They built a pretty weird skate park out in the gnarliest part of the exurbs of Champaign. Fair enough. But what I love about this park is that the name is apropos of what it provides: perfect sunsets. You should watch more sunsets, and the CPD has provided that opportunity here for you.
Walk these trails, despite the signs that tell you that you aren’t allowed to be there. I don’t really get it. Part of it says it’s private property, and then the Park District calls it its own inside of its website and on its promotional materials. So park your car, and walk these fun, peaceful trails and say hi to a few gorgeous swans who live in one of the ponds. Literally, there are swans living here.
I used to sort of hate Noel Park because of the fact that the entirety of the park is surrounded by some of the most expensive homes in the south part of Champaign. But then I started going there and it was clear that I was just being a judgmental jerk. Everyone pays their taxes, and this is the sort of park that is both inviting and accessible, if you are willing to look for it. Turns out, I am the jerk! There is something about a sandbox with diggers installed into the ground. There’s something about Tee-Ball, too. Watching the equivalent of feral cats trying to hit a ball and run to first is a sight to behold.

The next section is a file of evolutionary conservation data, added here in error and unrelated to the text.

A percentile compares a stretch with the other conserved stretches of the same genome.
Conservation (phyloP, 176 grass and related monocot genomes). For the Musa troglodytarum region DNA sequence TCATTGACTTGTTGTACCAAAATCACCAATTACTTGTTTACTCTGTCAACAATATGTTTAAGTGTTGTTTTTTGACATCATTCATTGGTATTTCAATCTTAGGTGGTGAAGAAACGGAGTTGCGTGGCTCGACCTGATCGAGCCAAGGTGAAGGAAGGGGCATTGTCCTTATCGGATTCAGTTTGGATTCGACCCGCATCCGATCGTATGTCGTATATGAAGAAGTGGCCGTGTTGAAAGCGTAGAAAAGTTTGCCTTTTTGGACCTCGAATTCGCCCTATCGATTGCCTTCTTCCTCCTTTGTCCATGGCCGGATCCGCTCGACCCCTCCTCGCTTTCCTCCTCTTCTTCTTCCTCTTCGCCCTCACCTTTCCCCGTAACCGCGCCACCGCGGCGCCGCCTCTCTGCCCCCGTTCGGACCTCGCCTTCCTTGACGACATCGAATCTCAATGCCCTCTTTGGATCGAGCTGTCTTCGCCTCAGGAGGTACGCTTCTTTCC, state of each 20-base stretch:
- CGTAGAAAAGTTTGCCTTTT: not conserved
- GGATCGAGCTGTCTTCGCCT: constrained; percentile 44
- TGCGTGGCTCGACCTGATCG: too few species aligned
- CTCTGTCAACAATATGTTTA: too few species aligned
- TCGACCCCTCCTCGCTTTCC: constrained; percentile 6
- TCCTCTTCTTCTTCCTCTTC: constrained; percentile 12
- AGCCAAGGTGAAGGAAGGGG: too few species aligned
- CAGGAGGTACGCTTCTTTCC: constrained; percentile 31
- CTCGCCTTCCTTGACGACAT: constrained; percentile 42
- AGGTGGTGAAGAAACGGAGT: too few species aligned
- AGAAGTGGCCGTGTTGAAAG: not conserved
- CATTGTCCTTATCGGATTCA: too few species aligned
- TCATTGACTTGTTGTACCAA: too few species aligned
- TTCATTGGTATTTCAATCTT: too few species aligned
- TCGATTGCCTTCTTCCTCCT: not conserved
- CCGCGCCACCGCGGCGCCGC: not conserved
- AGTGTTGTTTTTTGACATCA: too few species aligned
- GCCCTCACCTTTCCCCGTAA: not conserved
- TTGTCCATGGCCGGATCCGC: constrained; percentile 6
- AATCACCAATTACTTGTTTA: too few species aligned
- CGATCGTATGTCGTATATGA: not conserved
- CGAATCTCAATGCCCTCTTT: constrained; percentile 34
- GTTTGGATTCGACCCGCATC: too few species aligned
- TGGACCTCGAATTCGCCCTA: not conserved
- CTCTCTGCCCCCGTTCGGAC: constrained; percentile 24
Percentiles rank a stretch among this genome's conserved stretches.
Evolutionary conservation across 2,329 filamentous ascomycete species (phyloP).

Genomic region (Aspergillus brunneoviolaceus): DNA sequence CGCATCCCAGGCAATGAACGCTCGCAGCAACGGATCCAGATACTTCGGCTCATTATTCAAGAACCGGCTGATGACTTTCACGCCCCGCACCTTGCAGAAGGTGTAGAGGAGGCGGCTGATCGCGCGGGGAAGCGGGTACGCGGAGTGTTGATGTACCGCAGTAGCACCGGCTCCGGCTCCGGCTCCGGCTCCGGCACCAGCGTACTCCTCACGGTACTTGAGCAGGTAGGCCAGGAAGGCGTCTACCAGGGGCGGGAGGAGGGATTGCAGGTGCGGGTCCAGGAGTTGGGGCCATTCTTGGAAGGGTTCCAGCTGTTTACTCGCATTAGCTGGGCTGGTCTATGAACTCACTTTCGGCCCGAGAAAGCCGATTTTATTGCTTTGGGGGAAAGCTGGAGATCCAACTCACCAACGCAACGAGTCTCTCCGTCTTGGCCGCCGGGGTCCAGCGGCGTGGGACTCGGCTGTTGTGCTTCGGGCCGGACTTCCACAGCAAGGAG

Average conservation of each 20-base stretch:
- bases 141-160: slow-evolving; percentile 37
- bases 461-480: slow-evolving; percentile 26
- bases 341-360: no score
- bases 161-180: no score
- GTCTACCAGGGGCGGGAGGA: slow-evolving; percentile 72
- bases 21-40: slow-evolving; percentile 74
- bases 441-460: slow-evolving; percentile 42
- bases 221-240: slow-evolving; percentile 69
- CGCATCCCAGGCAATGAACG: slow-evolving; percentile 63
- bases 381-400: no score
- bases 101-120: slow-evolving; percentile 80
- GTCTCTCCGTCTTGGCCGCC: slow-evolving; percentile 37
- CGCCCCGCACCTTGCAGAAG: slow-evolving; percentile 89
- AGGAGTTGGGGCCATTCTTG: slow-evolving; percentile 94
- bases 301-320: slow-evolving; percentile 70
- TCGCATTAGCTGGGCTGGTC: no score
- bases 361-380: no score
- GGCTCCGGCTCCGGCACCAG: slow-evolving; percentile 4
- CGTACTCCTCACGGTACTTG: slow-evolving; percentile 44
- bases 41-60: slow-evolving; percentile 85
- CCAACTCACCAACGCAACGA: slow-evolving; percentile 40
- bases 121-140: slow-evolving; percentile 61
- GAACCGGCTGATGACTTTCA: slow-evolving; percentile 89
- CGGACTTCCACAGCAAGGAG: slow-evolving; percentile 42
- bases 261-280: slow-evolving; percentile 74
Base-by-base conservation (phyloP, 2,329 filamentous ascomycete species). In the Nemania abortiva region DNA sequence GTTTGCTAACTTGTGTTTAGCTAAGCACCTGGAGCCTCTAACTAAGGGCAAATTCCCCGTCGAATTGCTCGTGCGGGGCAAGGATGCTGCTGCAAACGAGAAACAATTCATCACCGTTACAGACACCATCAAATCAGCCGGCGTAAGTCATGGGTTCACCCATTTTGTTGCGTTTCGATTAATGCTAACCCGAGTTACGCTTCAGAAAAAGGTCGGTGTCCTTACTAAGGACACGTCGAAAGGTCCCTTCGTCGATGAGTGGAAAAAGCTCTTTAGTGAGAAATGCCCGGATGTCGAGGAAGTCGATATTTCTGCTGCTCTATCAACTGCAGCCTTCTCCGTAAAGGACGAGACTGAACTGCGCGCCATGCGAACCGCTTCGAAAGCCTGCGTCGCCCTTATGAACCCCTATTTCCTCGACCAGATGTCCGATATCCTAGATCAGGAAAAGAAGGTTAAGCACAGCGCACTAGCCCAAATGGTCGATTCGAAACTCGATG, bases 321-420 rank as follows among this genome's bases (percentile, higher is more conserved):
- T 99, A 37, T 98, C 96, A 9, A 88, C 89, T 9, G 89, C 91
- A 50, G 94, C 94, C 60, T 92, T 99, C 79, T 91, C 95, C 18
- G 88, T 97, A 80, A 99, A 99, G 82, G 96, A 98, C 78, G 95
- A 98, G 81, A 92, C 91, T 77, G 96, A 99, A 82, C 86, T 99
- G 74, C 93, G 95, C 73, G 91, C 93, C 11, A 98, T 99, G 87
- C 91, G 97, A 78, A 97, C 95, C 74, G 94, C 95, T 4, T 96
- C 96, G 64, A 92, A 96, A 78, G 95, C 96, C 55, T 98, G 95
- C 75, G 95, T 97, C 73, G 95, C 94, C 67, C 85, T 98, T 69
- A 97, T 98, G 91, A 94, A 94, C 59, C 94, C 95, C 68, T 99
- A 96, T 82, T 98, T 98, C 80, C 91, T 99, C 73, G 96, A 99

If there is one thing that we can be clear about in this rundown, it’s that history matters. TJ Blakeman at the City of Champaign made 100% sure that the Stone Arch Bridge stayed in tact, and was part of the Second Street Basin, which bleeds into Scott Park. The vista here is both idyllic, and showcases the cityscape that Campustown has become.
Give credit to the Champaign Park District here, along with Unit 4, right here and now. They stepped up and helped to create a magnificent park to pair with a remodeled Garden Hills Elementary School.
You can’t say the same for the City of Champaign, who has been moving the goddamned goalposts on improving the conditions of this neighborhood forever. Yeah yeah yeah, they are gonna take the money from ARA and push up the timeline.
Color me unimpressed. You have the money, kiddos. You’ve had the money. You just waste it on an ineffective and poorly managed Police Department. That’s a fact.
My young heart belongs to this weird boulevard, and if you take the time to just be here for a moment, you may find your heart singing as well. Try it out.
This is a very very old park, with a rich history, and that information was available to me with a few keystrokes, and that is why I have spent more time there lately than in almost any other park. Good news: I hear that the CPD is going to start adding this sort of historical context and information to their web pages for each park. I will go ahead and take a little credit for that! Anyhow, there’s not much to Beardsley, but it is often peace we seek when we find ourselves in parks. And Beardsley Park provides that and more.